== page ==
Looking at these old machines, they seem centuries behind what we have now: speech recognition, touch typing, online connectivity, vastly improved technical specs and miniaturisation, even Virtual Reality is possible on today’s computers and phones. The bar for entry is a lot lower than it used to be: most computer users don’t know a line of code, since it isn’t normally required in daily use. However, the things we take for granted now took years, if not decades of trial-and-error research. One machine, in particular, could have changed the nascent computing and video game market, if it was ever released: the Halcyon.

The Halcyon was produced and designed by RDI Video Systems for the then-emerging video game console market in America. The Halcyon was unique compared to its competitors in a number of ways: while the then-popular NES (Nintendo Entertainment System) used ROM cartridges to store its media, the Halcyon used Laserdiscs, the LP-sized precursors to the CD format. The Halcyon was interacted with by talking to it through a headset, and the Halcyon would talk back to the user via a primitive speech synthesis system. For 1985, it looked like a step into the future of video games.

Too Awesome for the 80s

However, the Halcyon had to work with contemporary technology, and it shows. While Laserdiscs allowed the Halcyon to produce Full Motion Video segments for its games, Laserdiscs were expensive to produce and had limited storage space compared to tape cassettes, the more common storage medium for computer games in the 80s.

While previous games developed with Laserdiscs, such as the arcade hits Dragon’s Lair and Space Ace, were able to turn a profit for arcade owners due to its novelty and relative simplicity, Halcyon titles had to be packaged with multiple discs to meet their potential, drastically increasing the cost of distributing any games for the system. On top of that, the Halcyon was expensive to build – Laserdisc players were expensive even in their prime, driving the price up to a eye-watering $2500 USD (almost $5800 when adjusted for inflation): far too expensive for most middle-class families in America.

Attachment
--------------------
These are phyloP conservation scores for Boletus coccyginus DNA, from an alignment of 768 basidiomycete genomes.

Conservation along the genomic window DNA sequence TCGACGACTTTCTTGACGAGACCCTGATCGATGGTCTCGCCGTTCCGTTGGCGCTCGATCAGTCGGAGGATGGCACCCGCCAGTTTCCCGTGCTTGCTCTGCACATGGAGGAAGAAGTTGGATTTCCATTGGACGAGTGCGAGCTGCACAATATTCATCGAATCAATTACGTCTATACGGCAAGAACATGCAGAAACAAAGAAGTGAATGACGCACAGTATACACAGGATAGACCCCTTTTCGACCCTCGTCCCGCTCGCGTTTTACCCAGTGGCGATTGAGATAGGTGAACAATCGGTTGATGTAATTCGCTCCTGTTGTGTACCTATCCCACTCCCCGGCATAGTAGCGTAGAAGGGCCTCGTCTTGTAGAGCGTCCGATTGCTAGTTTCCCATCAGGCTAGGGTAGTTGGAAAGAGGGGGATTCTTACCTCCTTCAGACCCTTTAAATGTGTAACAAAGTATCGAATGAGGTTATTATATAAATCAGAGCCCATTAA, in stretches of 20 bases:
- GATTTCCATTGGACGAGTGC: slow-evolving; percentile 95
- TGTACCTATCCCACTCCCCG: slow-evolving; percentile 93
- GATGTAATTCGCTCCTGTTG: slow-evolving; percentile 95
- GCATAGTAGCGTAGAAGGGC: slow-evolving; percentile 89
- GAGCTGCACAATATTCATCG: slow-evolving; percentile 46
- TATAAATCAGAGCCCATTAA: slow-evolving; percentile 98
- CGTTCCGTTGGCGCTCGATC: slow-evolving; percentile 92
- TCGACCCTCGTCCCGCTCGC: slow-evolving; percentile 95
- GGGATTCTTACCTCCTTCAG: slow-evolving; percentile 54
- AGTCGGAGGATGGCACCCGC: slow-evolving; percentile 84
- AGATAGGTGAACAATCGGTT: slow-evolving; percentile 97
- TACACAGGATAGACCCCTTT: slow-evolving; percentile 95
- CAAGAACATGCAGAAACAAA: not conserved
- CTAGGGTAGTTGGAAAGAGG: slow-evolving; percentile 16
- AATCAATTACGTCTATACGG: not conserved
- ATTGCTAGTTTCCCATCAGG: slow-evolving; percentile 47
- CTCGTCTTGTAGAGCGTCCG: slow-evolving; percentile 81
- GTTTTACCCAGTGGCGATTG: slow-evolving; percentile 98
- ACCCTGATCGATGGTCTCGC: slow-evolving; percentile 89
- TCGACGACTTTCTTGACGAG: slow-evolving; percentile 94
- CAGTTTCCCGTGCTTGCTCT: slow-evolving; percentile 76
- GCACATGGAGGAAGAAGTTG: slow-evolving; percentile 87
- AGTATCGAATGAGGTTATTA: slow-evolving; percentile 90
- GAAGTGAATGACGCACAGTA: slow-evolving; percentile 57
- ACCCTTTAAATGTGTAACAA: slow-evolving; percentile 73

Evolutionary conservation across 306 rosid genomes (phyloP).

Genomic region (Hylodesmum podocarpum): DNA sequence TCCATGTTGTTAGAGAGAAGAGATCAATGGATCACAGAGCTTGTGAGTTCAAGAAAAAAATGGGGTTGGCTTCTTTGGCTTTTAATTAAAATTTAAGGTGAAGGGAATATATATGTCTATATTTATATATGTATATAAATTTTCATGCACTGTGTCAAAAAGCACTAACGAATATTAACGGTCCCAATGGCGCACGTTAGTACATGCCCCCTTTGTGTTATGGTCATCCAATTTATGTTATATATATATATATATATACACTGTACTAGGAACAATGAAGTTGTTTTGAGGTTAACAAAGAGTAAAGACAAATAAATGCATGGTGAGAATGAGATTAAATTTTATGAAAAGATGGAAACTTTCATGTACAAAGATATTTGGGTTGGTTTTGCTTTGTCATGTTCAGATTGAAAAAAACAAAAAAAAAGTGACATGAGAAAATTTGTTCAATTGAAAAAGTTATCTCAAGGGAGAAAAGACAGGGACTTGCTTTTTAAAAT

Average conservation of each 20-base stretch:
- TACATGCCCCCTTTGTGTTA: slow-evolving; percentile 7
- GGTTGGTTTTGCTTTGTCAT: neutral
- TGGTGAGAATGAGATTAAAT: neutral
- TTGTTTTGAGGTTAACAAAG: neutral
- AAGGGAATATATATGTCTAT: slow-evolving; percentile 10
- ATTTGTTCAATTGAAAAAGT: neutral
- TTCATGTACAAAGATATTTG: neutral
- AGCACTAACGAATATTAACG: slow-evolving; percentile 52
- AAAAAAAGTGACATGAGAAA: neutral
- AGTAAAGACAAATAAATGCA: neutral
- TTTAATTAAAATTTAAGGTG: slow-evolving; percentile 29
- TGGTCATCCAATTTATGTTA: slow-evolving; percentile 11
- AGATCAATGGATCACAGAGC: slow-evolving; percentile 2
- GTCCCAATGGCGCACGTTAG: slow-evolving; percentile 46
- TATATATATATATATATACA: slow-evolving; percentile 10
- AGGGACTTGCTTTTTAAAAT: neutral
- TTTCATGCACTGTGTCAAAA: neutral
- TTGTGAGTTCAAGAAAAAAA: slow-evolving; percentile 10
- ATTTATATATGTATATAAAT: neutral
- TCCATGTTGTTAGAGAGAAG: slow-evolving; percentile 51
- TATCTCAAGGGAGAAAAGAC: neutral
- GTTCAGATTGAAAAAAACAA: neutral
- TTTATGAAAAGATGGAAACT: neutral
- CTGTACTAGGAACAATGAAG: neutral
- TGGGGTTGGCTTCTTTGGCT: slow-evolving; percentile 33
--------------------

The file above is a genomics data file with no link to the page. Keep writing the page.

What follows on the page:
Perhaps due to the massive hurdles it faced, the Halcyon was never officially released, and only a dozen units were ever built. The ones that didn’t end up in museums or private collections sometimes appear on sites like eBay for a much lower price than the manufacturers intended.

Why did the Halcyon fail? Perhaps it was too ambitious for its era, too expensive for the market that video game console appealed to, perhaps it was too difficult to mass produce or make a profit from them. Even if it ever made it to the mass market, a stifling lack of third-party support would have still made it an unattractive purchase. However, we see the Halcyon in a lot of our current tech now: speech recognition and software assistants like Siri, Cortana  and Alexa are a basic feature in most consumer tech, and CDs and its successors (DVD, Blu-Ray) are now the standard means of physically distributing software.

Whether the Halcyon was a failed early start on this tech, an example for others to emulate and iterate, or a dead-end in tech design is hard to confirm. Either way, the Halcyon gave many people in the 80s a preview of the technical achievements we would make in a scant 20 years. Chetaru is a leading digital design agency based in Darlington, UK and Indore, India. We specialise in website design and helping you sustain your online presence via social media, SEO and mobile applications. Take a look at our current and previous and current clients here and see if Chetaru has the skill and technical brilliance you need.